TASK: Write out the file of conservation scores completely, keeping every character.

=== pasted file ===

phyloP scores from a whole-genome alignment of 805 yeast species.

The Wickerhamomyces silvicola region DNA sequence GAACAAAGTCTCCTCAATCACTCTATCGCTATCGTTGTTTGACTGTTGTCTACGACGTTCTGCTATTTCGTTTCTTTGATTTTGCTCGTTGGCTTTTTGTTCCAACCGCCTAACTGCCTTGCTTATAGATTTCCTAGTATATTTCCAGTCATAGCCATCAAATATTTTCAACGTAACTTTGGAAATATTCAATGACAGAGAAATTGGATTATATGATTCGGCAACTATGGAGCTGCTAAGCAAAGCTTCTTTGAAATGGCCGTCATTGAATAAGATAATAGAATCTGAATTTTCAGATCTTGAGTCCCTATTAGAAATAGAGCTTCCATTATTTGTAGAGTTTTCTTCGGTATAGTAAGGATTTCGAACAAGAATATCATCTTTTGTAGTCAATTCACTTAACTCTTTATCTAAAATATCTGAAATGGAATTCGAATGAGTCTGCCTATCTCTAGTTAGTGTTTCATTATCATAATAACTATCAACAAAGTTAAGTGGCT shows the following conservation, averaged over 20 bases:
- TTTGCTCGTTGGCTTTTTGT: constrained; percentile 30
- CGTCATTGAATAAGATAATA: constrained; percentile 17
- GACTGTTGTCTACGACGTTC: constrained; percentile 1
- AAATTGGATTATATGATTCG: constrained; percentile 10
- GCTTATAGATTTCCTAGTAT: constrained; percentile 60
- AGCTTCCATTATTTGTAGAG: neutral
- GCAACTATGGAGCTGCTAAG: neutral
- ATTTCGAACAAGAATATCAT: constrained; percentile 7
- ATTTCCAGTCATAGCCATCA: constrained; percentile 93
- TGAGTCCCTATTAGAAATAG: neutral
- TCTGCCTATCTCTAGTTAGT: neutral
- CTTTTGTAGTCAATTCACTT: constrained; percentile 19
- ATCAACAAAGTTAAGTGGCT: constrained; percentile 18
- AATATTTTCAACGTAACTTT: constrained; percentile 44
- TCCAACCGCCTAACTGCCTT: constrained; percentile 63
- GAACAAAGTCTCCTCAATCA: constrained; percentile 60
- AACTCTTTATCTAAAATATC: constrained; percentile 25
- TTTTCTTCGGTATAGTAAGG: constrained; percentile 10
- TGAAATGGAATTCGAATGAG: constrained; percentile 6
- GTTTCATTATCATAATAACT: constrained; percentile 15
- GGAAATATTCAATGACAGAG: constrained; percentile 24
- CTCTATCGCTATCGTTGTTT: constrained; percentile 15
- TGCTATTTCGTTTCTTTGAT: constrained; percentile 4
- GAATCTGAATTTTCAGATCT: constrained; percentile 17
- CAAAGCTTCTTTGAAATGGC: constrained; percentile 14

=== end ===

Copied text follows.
phyloP scores from a whole-genome alignment of 805 yeast species.

The Wickerhamomyces silvicola region DNA sequence GAACAAAGTCTCCTCAATCACTCTATCGCTATCGTTGTTTGACTGTTGTCTACGACGTTCTGCTATTTCGTTTCTTTGATTTTGCTCGTTGGCTTTTTGTTCCAACCGCCTAACTGCCTTGCTTATAGATTTCCTAGTATATTTCCAGTCATAGCCATCAAATATTTTCAACGTAACTTTGGAAATATTCAATGACAGAGAAATTGGATTATATGATTCGGCAACTATGGAGCTGCTAAGCAAAGCTTCTTTGAAATGGCCGTCATTGAATAAGATAATAGAATCTGAATTTTCAGATCTTGAGTCCCTATTAGAAATAGAGCTTCCATTATTTGTAGAGTTTTCTTCGGTATAGTAAGGATTTCGAACAAGAATATCATCTTTTGTAGTCAATTCACTTAACTCTTTATCTAAAATATCTGAAATGGAATTCGAATGAGTCTGCCTATCTCTAGTTAGTGTTTCATTATCATAATAACTATCAACAAAGTTAAGTGGCT shows the following conservation, averaged over 20 bases:
- TTTGCTCGTTGGCTTTTTGT: constrained; percentile 30
- CGTCATTGAATAAGATAATA: constrained; percentile 17
- GACTGTTGTCTACGACGTTC: constrained; percentile 1
- AAATTGGATTATATGATTCG: constrained; percentile 10
- GCTTATAGATTTCCTAGTAT: constrained; percentile 60
- AGCTTCCATTATTTGTAGAG: neutral
- GCAACTATGGAGCTGCTAAG: neutral
- ATTTCGAACAAGAATATCAT: constrained; percentile 7
- ATTTCCAGTCATAGCCATCA: constrained; percentile 93
- TGAGTCCCTATTAGAAATAG: neutral
- TCTGCCTATCTCTAGTTAGT: neutral
- CTTTTGTAGTCAATTCACTT: constrained; percentile 19
- ATCAACAAAGTTAAGTGGCT: constrained; percentile 18
- AATATTTTCAACGTAACTTT: constrained; percentile 44
- TCCAACCGCCTAACTGCCTT: constrained; percentile 63
- GAACAAAGTCTCCTCAATCA: constrained; percentile 60
- AACTCTTTATCTAAAATATC: constrained; percentile 25
- TTTTCTTCGGTATAGTAAGG: constrained; percentile 10
- TGAAATGGAATTCGAATGAG: constrained; percentile 6
- GTTTCATTATCATAATAACT: constrained; percentile 15
- GGAAATATTCAATGACAGAG: constrained; percentile 24
- CTCTATCGCTATCGTTGTTT: constrained; percentile 15
- TGCTATTTCGTTTCTTTGAT: constrained; percentile 4
- GAATCTGAATTTTCAGATCT: constrained; percentile 17
- CAAAGCTTCTTTGAAATGGC: constrained; percentile 14